Is there more?  Well, that certainly has been the most frequently-asked question in the days that have passed since I crossed the finish line.  I can answer it two ways.  Do I think that I could put together a better race than this one, do I think that I could, as my husband so kindly put it, actually put together a single day that consists of a strong swim AND a strong bike AND a strong run instead of rotating through them one at a time?  The answer to that is yes.  I think there is plenty more, I think I could keep making progress at this distance, with time and effort and patience and strength.  But the real question is whether I am willing, am I even interested in finding out?  Right now, I don't know.  This is the first time I've ever crossed the line and said, that's it, I am done with ironman and two-plus weeks later, I still feel slightly uncertain.  I don't know what the future will bring for me, I know better than to say never on the internet but I do know that whatever happens, for a lot of reasons, 2015 is going to be a completely different year.  

For right now, though, I feel at peace.  I've thought often about the days before IM Boulder, and when I stood in my kitchen and told the poet, I honestly believe that if I keep failing at ironman, the chase will destroy me.  And I've found ways to be content with the four times I've toed the line at this distance before, I've been able to pull positivity out of my race, I'm been able to see growth in myself as an athlete even if I have been left hungry and unfilled time after time.  Now I have found success - the version of success unique to me and my path - and there is nothing more satisfying that that.  Collapsing in the grass, shivering inside a space blanket and sobbing - that was so hard holy shit that was so hard - into the phone, shoveling down the pizza because I felt so light-headed that I thought I was going to pass out, quietly collecting all the detritus of the day and hobbling off home, still feeling protected, padded, in a bubble, separated from the athletes around me, moving silently, invisibly through the last few hours of the day just as I moved throughout the week before.  My race needs no explanations, no qualifiers, no excuses.  I believed I could.  So I did.  

Wednesday, November 26, 2014

Ironman Arizona Bike: race report

As I rolled out of town, I didn't do anything but settle.  I’ve made the mistake, more than once, of trying to shovel down a truckload of calories as soon as I get in the saddle and it never ends well.  This time I deliberately waited until I was thirty minutes in to start rotating through all the snacks I had packed.  
The day was, as each of the four times I’ve stood on the line before, all about the run.  Not the bike, and this mentality is a double-edged sword for me.  On one hand, there is the saying that falls out of the mouths of coaches and armchair triathlon quarterbacks all over the world: there is no such thing as a good bike and a bad run.  Meaning, of course, that all bad runs are a product of riding too hard (or massive nutrition failure).  Throughout my entire racing life as an athlete, I’ve had the start slow finish fast mentality absolutely bludgeoned into me, to the point where I am not sure if I will ever be able to get that governor off 90 minutes into a 12+ hour race.  But on the other hand, I think that my desire to protect the run has led me to pretty severely undercook the bike.  And (spoiler), I did it again in Arizona, but as I’ve let the race wash over me in the last week, I am just fine with it.  I think it’s because until I got the ugly monkey of the 5+ hour marathon off my back, there was just no way in hell I was going to be able to talk myself into riding uncomfortably hard, out of my comfort zone, harder than I had ridden ever before.  If (or when) I decide to tackle this distance again, I know that will be one of my goals of making the next steps at success in this race.  But, for a lot of reasons, that is still a pretty big IF right now and a story, as they say, for another time.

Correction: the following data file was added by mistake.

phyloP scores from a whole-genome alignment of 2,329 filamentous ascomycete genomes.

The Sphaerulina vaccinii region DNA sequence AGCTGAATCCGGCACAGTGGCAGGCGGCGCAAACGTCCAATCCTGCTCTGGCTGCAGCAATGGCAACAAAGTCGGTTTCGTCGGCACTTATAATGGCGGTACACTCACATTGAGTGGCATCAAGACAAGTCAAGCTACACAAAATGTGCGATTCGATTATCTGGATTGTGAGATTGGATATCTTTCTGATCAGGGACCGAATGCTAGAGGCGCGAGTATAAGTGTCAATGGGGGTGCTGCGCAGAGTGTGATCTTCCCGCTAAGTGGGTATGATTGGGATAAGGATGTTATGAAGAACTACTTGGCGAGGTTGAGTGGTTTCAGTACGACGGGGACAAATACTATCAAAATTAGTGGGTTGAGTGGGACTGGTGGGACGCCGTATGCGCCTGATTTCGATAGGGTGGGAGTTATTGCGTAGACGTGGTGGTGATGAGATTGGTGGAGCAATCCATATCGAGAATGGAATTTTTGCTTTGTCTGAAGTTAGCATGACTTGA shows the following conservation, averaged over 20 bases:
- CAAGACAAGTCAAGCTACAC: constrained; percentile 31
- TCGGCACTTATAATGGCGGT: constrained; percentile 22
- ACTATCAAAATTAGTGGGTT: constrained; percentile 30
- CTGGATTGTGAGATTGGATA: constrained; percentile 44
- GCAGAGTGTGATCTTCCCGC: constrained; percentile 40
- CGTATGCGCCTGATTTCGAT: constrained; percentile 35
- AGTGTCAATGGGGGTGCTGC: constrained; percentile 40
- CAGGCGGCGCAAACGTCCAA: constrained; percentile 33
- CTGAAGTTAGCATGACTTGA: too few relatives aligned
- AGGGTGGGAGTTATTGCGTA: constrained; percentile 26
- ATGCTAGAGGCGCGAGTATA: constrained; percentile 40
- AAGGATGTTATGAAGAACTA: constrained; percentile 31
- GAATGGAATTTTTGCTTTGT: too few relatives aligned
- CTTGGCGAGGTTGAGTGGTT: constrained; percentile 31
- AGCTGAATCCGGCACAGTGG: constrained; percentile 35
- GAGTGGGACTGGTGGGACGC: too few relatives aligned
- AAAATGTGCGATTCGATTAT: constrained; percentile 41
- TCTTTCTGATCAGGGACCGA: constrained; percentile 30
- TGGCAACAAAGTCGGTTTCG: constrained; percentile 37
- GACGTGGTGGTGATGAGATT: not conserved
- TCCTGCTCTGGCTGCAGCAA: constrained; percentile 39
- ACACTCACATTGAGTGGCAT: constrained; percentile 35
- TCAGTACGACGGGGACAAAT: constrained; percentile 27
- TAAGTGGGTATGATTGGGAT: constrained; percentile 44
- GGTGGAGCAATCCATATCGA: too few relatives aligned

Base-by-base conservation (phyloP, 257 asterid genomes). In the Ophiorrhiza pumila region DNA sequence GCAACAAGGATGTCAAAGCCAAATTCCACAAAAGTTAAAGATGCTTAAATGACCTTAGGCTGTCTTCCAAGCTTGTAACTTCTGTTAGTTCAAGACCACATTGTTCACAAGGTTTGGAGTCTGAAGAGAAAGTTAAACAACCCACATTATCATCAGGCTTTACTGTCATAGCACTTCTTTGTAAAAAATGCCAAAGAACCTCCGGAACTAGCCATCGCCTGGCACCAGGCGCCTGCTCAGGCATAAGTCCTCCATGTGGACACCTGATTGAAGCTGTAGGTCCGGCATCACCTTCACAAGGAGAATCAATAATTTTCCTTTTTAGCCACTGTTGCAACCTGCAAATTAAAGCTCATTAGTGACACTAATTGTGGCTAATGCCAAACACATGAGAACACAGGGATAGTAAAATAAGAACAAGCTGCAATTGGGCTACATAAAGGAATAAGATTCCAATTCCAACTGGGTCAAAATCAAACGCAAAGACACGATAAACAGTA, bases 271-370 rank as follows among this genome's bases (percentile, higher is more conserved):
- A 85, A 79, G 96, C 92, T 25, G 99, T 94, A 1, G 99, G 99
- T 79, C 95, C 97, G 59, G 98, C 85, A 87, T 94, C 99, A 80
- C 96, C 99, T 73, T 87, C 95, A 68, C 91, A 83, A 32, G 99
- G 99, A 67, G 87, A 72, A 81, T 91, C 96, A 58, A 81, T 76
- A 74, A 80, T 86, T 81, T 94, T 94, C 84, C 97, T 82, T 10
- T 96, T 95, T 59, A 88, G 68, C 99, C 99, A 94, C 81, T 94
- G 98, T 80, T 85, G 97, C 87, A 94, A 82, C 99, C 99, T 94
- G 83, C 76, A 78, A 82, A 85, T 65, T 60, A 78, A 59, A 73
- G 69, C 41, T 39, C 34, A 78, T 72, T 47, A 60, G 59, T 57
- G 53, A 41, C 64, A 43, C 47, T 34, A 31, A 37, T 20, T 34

I headed out and up the Beeline.  I had been warned about how crowded the course could be on the first two laps, and I was surprised to find myself riding in a pocket of very little traffic.  I was surrounded by riders but it was not difficult to pass and be passed, to ride clean, even coming through the second lap and into the third where I was lapping other riders.  I did see quite a bit of drafting heading the other direction as I worked through all the outs and backs, and occasionally I was passed by a clump of people working together (and shook my tiny little mental fist at them angrily for a split second, especially in the instance where I recognized a pair of riders) but for the most part I had clear road to ride.  (The unhappiest face).